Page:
Daisy and Hazel are students at Deepdean School for Girls and run their own Detective agency. One day, Hazel comes across the body of one of her teachers, and after going for help, discovers the body has gone! Not only do Daisy and Hazel have to solve the murder mystery, but they have to prove that a murder happened in the first place.

This was a fast read and so easy to fall into, making it such an enjoyable reading experience. I've never read a middle grade murder mystery and I wasn't sure how it was going to work, but I found myself rather riveted by the events and I was questioning throughout who did it and where the story was going to go. There were enough turns to keep this story interesting to the end.

I really liked Hazel and seeing it all in her perspective. Daisy was rather insufferable and I didn't like the way she would treat Hazel sometimes. But at the same time, Daisy can be so supportive and encouraging to Hazel, so I was confused by how I felt about Daisy. I think it will be interesting to see where her character goes from here because I think there is still a lot more to learn about her. Either way, Daisy and Hazel make a brilliant team together.

I only ever hear great things about the rest of the series so I am very excited to read more of Wells and Wong. Perfect for fans of Agatha Christie who want to venture into middle grade.
Profile Image for Margitte.
1,146 reviews502 followers
September 27, 2014
Well say hello to a combination of Nancy Drew, Veronica Mars and Blyton's boarding school books. Add to that a touch of Sherlock Holmes and Hercule Poirot and you've got it made!

Only this time it is 1934. Thirteen-year-old girls Hazel Wong(from Hong Kong) and Daisy Wells (from the English upper classes) have formed their own secret club, the Wells and Wong Detective Society at the Deepdean School for Girls in England. They are quite successful in digging up secrets from everybody in school, with Daisy the number one snoop. She is the perfect English girl, highly popular, and knows everything about everyone and she's good at it.

Hazel Wong is her side-kick, initially the quiet, polite one, meticulously clean and precise in everything she did. Until she discovered the secret to melt into the mass of girls in the school. Sloppiness and less-clean appearances were expected. It was the secret of the rich girls in school. Never show wealth! Whatever you were, never strive to be the brightest girl in class either! Mediocrity is the name of the game. Fake it. Act. Be good at it. Hazel was not only extremely intelligent, she also turned out to be the second best pretender in school. Daisy was the best. And that is the reason why they became the best of friends.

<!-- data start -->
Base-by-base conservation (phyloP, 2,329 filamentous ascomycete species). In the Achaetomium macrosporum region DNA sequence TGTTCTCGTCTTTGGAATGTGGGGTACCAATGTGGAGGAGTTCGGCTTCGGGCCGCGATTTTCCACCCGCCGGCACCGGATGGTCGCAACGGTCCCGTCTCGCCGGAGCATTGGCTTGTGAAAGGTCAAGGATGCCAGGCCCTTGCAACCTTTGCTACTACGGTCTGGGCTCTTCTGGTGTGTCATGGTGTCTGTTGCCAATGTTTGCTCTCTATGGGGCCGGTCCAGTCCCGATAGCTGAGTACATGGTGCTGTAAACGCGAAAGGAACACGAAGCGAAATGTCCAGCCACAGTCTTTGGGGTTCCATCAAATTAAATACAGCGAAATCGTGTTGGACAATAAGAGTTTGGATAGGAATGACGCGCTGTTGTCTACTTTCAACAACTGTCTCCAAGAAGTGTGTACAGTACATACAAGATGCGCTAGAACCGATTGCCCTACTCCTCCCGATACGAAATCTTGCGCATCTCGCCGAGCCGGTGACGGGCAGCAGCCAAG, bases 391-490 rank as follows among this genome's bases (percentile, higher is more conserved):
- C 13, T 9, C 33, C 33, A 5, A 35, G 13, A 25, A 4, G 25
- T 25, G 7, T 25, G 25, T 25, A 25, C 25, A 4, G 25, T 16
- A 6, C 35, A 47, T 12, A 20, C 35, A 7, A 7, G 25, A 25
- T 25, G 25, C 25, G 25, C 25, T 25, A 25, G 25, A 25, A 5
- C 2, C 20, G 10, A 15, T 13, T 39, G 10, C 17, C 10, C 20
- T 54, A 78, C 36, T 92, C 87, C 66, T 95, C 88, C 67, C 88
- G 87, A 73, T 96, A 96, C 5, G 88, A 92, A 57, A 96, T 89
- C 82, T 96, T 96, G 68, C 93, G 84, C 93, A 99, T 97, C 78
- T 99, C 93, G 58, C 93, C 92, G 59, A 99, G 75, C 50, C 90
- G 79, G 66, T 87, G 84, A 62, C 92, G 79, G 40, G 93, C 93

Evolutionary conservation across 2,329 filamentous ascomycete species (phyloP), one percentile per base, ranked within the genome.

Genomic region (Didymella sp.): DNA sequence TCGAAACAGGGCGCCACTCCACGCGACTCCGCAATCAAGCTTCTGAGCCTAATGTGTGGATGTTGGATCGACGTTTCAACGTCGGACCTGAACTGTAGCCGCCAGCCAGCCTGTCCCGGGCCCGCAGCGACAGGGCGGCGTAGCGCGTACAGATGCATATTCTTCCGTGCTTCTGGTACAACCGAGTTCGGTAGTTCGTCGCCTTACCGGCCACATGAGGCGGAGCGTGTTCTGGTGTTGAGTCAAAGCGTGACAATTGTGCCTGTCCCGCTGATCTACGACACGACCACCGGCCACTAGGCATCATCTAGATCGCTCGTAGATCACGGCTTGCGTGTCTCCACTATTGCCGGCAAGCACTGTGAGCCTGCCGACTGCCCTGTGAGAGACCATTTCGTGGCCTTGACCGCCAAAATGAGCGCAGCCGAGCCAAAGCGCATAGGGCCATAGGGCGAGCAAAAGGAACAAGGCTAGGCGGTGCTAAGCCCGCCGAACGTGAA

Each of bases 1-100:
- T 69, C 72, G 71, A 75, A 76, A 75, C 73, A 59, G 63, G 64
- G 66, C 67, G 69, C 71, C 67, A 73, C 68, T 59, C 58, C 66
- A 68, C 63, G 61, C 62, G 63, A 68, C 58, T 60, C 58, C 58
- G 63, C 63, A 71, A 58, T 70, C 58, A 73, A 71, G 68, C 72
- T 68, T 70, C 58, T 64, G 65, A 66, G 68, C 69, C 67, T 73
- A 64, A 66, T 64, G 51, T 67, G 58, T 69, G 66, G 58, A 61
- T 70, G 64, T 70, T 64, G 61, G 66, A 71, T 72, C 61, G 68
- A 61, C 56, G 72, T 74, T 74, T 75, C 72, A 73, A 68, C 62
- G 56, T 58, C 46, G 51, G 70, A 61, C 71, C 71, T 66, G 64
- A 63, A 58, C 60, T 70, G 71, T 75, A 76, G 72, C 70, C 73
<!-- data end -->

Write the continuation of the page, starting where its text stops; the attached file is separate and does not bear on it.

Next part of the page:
Prestige, honor, and tradition draw the best of the best to the school. Teachers were strictly selected for positions at the school. It was just the perfect set-up. Life was perfect.

But then Miss Bell was no longer at the school. She resigned, was the official announcement. Hazel knew better. She found Miss Bell's body in the gym, went for help, and when she returned, the body was gone!

The Wells and Wong Detective Society had suddenly their work cut out for them and they had to act fast to prevent the murderer from getting away with it. But oh dear, for every murder there is a murderer, and more skeletons appear out of nowhere in the closets! What to do!?

COMMENTS: Hazel Wong is the young narrator of the tale and never ceases to keep up the lively, vivid energy of two thirteen-year-old girls. There's nothing childish about the story. The prose is funny, witty, innocent, wise. I constantly smiled and sniggered for the actions of these two ambitious girls and their dorm mates.

I loved this whodunit. The drama managed to keep me totally immersed in the atmosphere of the time, the labyrinth of suspects, the guessing of motives and the neverending suspense.

The other reason why I loved this book, is because I attended a similar girls school. I felt so at home in the halls and dorms of the age old buildings and its occupiers. I totally identified with the characters. It was a superb trip down memory lane. Even the church pipe organ in the hall of Deepdean School for Girls was familiar.